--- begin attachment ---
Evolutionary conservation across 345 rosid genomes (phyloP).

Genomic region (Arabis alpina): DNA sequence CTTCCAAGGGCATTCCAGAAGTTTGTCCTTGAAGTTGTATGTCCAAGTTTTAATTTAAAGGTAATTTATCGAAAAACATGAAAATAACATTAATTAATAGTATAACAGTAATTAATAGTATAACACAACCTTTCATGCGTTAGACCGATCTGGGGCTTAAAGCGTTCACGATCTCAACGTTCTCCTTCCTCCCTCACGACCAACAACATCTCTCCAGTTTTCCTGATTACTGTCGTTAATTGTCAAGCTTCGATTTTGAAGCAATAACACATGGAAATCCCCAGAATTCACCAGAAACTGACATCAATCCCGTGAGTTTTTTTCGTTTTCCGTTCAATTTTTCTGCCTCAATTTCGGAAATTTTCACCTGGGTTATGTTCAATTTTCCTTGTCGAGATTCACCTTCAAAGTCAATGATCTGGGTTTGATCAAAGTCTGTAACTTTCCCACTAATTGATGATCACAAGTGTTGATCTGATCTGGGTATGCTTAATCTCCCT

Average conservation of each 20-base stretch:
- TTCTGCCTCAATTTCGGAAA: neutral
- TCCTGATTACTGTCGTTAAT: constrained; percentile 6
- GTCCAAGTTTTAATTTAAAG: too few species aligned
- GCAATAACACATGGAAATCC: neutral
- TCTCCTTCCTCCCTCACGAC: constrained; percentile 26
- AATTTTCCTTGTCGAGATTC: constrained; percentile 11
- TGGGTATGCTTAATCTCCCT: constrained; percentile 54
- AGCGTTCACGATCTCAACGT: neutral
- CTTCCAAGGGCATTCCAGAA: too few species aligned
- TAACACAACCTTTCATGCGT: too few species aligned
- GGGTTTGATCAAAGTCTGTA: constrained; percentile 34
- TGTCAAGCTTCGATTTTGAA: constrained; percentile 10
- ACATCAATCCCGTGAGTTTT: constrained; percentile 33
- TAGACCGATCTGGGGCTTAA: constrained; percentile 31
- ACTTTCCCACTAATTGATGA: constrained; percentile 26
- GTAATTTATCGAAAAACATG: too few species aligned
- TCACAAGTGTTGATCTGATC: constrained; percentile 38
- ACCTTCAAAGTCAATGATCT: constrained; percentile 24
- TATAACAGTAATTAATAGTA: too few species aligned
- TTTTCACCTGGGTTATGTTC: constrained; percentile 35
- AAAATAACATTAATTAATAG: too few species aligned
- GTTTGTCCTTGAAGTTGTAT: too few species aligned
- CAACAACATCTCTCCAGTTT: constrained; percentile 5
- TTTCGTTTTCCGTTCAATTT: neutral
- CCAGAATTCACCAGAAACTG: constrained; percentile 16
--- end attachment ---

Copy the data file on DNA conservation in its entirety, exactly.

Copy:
Evolutionary conservation across 345 rosid genomes (phyloP).

Genomic region (Arabis alpina): DNA sequence CTTCCAAGGGCATTCCAGAAGTTTGTCCTTGAAGTTGTATGTCCAAGTTTTAATTTAAAGGTAATTTATCGAAAAACATGAAAATAACATTAATTAATAGTATAACAGTAATTAATAGTATAACACAACCTTTCATGCGTTAGACCGATCTGGGGCTTAAAGCGTTCACGATCTCAACGTTCTCCTTCCTCCCTCACGACCAACAACATCTCTCCAGTTTTCCTGATTACTGTCGTTAATTGTCAAGCTTCGATTTTGAAGCAATAACACATGGAAATCCCCAGAATTCACCAGAAACTGACATCAATCCCGTGAGTTTTTTTCGTTTTCCGTTCAATTTTTCTGCCTCAATTTCGGAAATTTTCACCTGGGTTATGTTCAATTTTCCTTGTCGAGATTCACCTTCAAAGTCAATGATCTGGGTTTGATCAAAGTCTGTAACTTTCCCACTAATTGATGATCACAAGTGTTGATCTGATCTGGGTATGCTTAATCTCCCT

Average conservation of each 20-base stretch:
- TTCTGCCTCAATTTCGGAAA: neutral
- TCCTGATTACTGTCGTTAAT: constrained; percentile 6
- GTCCAAGTTTTAATTTAAAG: too few species aligned
- GCAATAACACATGGAAATCC: neutral
- TCTCCTTCCTCCCTCACGAC: constrained; percentile 26
- AATTTTCCTTGTCGAGATTC: constrained; percentile 11
- TGGGTATGCTTAATCTCCCT: constrained; percentile 54
- AGCGTTCACGATCTCAACGT: neutral
- CTTCCAAGGGCATTCCAGAA: too few species aligned
- TAACACAACCTTTCATGCGT: too few species aligned
- GGGTTTGATCAAAGTCTGTA: constrained; percentile 34
- TGTCAAGCTTCGATTTTGAA: constrained; percentile 10
- ACATCAATCCCGTGAGTTTT: constrained; percentile 33
- TAGACCGATCTGGGGCTTAA: constrained; percentile 31
- ACTTTCCCACTAATTGATGA: constrained; percentile 26
- GTAATTTATCGAAAAACATG: too few species aligned
- TCACAAGTGTTGATCTGATC: constrained; percentile 38
- ACCTTCAAAGTCAATGATCT: constrained; percentile 24
- TATAACAGTAATTAATAGTA: too few species aligned
- TTTTCACCTGGGTTATGTTC: constrained; percentile 35
- AAAATAACATTAATTAATAG: too few species aligned
- GTTTGTCCTTGAAGTTGTAT: too few species aligned
- CAACAACATCTCTCCAGTTT: constrained; percentile 5
- TTTCGTTTTCCGTTCAATTT: neutral
- CCAGAATTCACCAGAAACTG: constrained; percentile 16